Malaysian actor makes good in Indonesia

KUALA LUMPUR: Malaysian actor Chew Kin Wah has become a celebrity among the Indonesian diaspora because of his roles in the republic’s film industry.

“It’s very encouraging to be recognised, not just in Indonesia, but outside the country,” he said.

Chew said he was often addressed as “Koh Afuk” by his Indonesian fans because of the role he played in the popular sitcom “Cek Toko Sebelah”.

He played the family head of Chinese ethnicity of a sundry shop.

The popular series ran for two seasons and is now on Indonesia’s Netflix.

Chew said he had been asked to have selfies by Indonesians in Hong Kong, Malaysia and Singapore.

He said “Koh” was used as “brother” in addressing an elder Chinese man in Indonesia.

The Ipoh-born actor, who has been in the local film industry, acted as Ahok’s father in the movie “A Man Called Ahok”.

He also starred in the TV sitcom and movies “My Stupid Boss” and “My Stupid Boss 2”.

Chew said he had learnt Hakka as part of his role as the father of Basuki Tjihaja Purnama or Ahok, the former governor of Jakarta.

“It was a big role and certainly an honour, “ he said in an online interview with veteran journalist Datuk Seri Wong Chun Wai.

Both spoke in Bahasa Malaysia and Bahasa Indonesia in the talk, aired on social media.

Chew shared that a lot of changes were taking place in Indonesia, saying in Malaysia, there were limited roles for Chinese in the Malay movie industry.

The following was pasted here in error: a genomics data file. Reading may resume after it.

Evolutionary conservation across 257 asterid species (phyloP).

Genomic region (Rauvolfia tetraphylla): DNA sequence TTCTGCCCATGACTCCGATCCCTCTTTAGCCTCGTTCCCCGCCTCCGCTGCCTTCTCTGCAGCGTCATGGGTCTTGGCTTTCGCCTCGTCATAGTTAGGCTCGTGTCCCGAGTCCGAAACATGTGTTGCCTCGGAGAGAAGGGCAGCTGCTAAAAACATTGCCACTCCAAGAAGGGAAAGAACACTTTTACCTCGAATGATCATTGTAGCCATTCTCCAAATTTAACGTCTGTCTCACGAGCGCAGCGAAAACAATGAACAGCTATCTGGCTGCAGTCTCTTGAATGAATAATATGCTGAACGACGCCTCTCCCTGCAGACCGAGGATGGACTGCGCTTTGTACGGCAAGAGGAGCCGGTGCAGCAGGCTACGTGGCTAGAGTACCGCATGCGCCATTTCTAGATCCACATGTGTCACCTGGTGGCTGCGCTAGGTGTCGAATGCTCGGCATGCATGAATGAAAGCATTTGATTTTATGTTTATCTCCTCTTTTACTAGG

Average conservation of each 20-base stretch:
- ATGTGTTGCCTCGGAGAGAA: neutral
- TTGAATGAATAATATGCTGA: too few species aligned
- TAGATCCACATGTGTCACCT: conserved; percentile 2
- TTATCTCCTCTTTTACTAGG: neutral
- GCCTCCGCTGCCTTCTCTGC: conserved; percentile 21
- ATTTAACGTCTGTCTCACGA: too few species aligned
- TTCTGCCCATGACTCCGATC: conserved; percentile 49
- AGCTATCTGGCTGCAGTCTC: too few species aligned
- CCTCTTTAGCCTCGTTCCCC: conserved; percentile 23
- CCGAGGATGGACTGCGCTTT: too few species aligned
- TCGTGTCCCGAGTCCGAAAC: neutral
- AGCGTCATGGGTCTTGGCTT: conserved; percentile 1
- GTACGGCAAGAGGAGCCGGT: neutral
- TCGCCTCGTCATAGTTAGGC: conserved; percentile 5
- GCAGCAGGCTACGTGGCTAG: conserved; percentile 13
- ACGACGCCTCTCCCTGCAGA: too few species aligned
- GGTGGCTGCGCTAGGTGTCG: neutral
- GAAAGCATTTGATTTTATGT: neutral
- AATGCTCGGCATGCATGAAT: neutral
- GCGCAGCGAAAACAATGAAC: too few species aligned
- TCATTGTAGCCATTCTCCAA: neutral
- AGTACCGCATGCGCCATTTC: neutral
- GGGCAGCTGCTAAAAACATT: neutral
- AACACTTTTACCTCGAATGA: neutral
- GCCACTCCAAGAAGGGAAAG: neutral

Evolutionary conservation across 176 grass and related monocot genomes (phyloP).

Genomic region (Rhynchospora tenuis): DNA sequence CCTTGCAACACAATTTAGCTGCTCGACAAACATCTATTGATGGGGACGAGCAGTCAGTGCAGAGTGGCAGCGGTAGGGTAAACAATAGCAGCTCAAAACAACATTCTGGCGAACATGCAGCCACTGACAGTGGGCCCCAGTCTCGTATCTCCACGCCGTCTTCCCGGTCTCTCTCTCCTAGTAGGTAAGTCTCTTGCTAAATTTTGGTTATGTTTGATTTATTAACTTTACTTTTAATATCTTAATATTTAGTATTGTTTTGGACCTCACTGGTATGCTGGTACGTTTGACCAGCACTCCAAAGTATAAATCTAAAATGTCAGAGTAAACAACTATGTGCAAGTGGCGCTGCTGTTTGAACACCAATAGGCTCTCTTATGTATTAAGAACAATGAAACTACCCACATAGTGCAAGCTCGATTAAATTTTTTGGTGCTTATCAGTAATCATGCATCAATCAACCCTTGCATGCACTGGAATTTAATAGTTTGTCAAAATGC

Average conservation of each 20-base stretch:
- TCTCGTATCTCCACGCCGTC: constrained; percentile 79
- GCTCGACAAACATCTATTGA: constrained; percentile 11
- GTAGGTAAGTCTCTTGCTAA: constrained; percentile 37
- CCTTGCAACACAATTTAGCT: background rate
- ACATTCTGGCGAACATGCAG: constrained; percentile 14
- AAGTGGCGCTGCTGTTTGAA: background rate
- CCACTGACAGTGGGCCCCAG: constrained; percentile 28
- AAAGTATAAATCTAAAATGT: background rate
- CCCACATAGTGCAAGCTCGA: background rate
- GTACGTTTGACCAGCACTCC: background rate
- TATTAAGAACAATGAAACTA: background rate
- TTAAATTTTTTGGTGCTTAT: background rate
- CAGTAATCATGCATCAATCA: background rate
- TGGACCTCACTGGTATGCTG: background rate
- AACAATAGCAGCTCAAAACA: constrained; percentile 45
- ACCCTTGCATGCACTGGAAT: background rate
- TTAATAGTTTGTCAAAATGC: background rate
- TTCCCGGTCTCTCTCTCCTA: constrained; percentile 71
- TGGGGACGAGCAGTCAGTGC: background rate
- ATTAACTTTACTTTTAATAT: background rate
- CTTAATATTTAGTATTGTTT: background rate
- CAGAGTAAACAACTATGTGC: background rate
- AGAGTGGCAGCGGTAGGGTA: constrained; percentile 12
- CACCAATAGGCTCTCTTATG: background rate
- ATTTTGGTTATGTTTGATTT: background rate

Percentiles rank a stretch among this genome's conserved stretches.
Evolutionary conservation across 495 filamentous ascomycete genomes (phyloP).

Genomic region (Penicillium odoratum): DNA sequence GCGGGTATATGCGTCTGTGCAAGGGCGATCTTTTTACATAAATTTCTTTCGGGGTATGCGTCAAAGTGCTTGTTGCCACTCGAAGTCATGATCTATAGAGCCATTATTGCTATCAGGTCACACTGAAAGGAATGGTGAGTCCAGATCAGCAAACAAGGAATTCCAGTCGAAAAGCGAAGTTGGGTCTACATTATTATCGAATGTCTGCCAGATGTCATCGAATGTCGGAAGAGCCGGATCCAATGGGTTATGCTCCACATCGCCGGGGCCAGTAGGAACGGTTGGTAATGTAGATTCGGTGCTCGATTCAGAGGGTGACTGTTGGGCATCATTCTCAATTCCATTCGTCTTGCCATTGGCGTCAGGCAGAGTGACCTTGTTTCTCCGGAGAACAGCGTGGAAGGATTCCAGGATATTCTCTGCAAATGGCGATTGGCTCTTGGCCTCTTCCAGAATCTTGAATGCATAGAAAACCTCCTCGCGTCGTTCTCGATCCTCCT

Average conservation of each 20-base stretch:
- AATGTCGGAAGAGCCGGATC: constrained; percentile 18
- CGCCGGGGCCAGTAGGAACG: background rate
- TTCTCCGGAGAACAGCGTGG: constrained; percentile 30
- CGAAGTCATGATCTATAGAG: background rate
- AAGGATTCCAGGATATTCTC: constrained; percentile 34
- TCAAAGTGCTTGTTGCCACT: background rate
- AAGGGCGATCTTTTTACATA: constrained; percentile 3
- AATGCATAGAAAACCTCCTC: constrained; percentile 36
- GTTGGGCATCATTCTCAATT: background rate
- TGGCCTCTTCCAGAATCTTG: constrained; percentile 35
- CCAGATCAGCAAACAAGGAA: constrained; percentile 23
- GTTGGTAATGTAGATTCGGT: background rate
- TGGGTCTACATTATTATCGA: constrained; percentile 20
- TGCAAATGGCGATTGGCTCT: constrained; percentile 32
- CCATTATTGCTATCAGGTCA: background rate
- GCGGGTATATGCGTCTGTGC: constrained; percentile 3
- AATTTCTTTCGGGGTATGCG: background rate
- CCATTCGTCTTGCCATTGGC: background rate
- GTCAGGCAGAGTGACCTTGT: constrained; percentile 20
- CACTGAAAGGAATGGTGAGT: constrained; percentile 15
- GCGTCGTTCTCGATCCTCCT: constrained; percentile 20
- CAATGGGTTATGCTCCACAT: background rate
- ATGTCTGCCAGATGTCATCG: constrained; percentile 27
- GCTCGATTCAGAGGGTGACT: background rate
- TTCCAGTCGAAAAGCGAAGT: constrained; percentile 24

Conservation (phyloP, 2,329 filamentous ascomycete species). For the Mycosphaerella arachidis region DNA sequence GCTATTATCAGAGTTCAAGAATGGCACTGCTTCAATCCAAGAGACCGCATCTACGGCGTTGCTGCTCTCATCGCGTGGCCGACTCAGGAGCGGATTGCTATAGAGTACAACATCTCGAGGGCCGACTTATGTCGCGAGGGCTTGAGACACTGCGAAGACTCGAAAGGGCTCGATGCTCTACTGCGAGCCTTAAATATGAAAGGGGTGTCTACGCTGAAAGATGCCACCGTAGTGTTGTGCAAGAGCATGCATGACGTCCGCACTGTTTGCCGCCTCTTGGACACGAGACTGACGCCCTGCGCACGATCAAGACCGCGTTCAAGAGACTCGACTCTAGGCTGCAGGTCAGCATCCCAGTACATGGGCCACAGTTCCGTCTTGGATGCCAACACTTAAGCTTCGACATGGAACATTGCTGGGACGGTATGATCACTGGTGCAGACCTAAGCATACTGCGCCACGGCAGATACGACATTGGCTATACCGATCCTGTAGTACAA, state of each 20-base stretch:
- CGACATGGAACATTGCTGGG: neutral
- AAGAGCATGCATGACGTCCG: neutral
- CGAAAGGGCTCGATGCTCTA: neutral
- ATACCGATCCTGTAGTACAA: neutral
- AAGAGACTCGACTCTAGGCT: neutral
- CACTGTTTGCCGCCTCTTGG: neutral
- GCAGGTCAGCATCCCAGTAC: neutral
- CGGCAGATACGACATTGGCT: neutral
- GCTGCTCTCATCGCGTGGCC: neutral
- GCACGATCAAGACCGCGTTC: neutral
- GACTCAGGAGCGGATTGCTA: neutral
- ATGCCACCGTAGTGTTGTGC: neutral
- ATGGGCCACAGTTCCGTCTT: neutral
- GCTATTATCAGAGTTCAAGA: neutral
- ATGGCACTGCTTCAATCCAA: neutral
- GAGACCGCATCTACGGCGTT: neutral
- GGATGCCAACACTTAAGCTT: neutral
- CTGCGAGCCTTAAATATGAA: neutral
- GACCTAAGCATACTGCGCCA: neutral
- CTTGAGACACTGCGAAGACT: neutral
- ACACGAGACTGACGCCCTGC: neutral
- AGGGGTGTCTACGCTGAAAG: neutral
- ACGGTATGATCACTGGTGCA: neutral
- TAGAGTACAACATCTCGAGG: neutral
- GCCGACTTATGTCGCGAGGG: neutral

Saying he often played the roles of “gangsters, Ah Long and communists in Malaysia”, he was glad to take bigger roles in Indonesia.

He said in Indonesia, he was given a language coach to speak Bahasa Indonesia.

Playing the role of Ahok’s father, he said the location shooting was in Pulau Belitung in Sumatra, where Ahok grew up.

Chew said issues relating to the Chinese including their sentiments were now openly discussed in the movies, without any sensitivity.

He cited movies like “Tanda Tanya” and “Di Balik 1998” which touched on racial riots in Indonesia.

“People must have open minds. In Indonesia, no one can tell what their religion is,” he said.

Chew also said a movie was even made on the life of Chinese ethnic badminton player Susy Susanti.

Chew said many positive changes were taking place in Indonesia, especially race and religious relations, saying the people were more “open-minded”.

The show can be watched at @realchunwai on Facebook and YouTube.

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Malaysian , Chew Kin Wah , Indonesia


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